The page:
What is the impact of changing the default behavior of an HTML element?

44

Recently there was a question here in Stack Overflow about changing the default behavior of checkbox to act on the page as a radio , that is, when selecting an item, the others should be deselected, keeping the selection unique. Responses were given using JavaScript basically by altering the natural behavior of checkbox by treating the events in that element. I always believed that doing so was not recommended and that the ideal would be to use the radio element itself for semantic reasons. I came to comment on the possible solution using the appearance property of CSS, as it maintains the semantics of the code, changing only the appearance of the element, without needing JavaScript:

input[type=radio] {
  appearance: checkbox;
  -moz-appearance: checkbox;
  -webkit-appearance: checkbox;
}
<input name="foo" type="radio" value="1" checked> 1
<input name="foo" type="radio" value="2"> 2
<input name="foo" type="radio" value="3"> 3

However, searching, I saw that such a property was removed from CSS 3, so even though browsers still support such a property, I believe its use should be avoided and that approach using JavaScript is commonly discussed in forums, but few the places that discuss whether it is in fact appropriate to do so.

The conclusion I get is that you should not change the behavior of one element while semantically it is appropriate to use another one, but I can not state canonically what the impact of both the performance, if any, and the usability of the page is. >

Then:

  • Is it allowed to use JavaScript to change the natural behavior of one element to act as another?
  • What is the impact of this approach? Is there a performance difference in page rendering? And how can this affect usability?
  • If the usability is directly affected, can it be corrected using the role="checkbox" attribute?
  

Note : The example given between checkbox and radio was more for contextualizing the problem and the answers may preferably cover other examples, if necessary.

    
asked by Anderson Carlos Woss 12.06.2017 в 19:59
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3 answers

36

Let's break it down:

  

Is it permissible to use JavaScript to change the natural behavior of one element to act as another?

Yes. Javascript was created with the intention of giving intelligence to the components of the pages. In a way, imagination (and browser security checks) is the limit of what you can do.

You can make a button behave like a text box, or a li list behaves as a paragraph. Note that just like the things people do on that Jackass TV show, just because you can does not mean you should.

  

What is the impact of this approach? Is there a performance difference in page rendering? And how can this affect usability?

This is the X-point of your question. There is, indeed, a difference. Let's take the case of radio versus checkbox as an example. There is a browser time to load these components. After that time, they will already be loaded with their default behavior. In general this load time is very short because browsers are implemented by the best multidisciplinary teams in the world and one of the things these teams preach and apply is that everything should be as simple as possible.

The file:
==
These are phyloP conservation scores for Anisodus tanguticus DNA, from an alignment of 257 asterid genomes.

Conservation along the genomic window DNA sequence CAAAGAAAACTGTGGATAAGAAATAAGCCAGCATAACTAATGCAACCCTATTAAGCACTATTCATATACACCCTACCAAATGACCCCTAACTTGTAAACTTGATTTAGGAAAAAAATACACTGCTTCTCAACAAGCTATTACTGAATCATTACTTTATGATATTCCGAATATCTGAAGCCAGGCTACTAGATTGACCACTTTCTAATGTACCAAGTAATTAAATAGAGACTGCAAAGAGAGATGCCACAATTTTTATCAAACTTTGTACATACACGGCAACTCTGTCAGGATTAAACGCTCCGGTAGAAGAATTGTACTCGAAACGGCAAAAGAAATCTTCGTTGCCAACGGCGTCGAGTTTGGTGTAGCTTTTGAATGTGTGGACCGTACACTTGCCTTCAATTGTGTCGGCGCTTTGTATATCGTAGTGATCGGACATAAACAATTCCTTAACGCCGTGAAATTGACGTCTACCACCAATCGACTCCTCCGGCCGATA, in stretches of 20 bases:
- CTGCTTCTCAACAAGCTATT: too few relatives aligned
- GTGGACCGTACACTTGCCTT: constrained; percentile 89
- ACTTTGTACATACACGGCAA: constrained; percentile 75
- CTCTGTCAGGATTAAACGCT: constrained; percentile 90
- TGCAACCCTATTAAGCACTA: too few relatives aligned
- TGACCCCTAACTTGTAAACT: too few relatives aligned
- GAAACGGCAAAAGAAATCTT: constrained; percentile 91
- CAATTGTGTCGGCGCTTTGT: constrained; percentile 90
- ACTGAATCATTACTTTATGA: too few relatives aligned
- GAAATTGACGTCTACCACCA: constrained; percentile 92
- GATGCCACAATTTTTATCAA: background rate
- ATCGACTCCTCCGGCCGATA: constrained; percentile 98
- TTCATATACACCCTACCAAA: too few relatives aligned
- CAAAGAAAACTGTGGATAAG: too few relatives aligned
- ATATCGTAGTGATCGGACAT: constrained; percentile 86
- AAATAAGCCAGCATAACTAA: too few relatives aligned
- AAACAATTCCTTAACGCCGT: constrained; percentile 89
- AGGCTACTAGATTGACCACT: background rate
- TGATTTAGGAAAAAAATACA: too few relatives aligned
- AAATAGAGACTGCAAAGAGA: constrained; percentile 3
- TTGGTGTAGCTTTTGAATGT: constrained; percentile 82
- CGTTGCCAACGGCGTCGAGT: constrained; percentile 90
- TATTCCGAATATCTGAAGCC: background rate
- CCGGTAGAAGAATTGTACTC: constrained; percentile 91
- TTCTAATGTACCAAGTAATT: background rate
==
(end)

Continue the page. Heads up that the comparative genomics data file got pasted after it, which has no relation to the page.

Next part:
When you add unnecessary complexity to a component, you add the runtime of your JavaScript to the load time of the component. Therefore, your% of% will never load in less time or equal to the loading time of a% healthy%. You need time to castrate the checkbox Frankenstein , and then the time to castrate it to behave as a checkbox .

This makes the page slower, but if this is noticeable to the user it depends on who is going to play the game and the amount of elements that will be modified.

Note that it is not just performance that is impacted. You now have a code to keep, and code - especially HTML, Javascript and CSS - deteriorates over time. Someone will someday have to do maintenance on it, and even if it's the original author, it's normal for this kind of work to work like a snowball. Soon, branches of code developed specifically for different versions of different browsers. Integration with new plugins becomes increasingly difficult as well.

  

If the usability is directly affected, can it be corrected using the role="checkbox" attribute?

It is not guaranteed. This is kind of like pushing the dirt under the rug. The best correction is to start over from scratch and follow good developmental patterns. After all, they were created for a reason.

There is another factor to consider besides performance. You can spend development days to ensure that changing the components does not slow down your page or greatly increase the execution time. But remember that today everyone browses by dozens, and some users hundreds of websites that follow good design standards.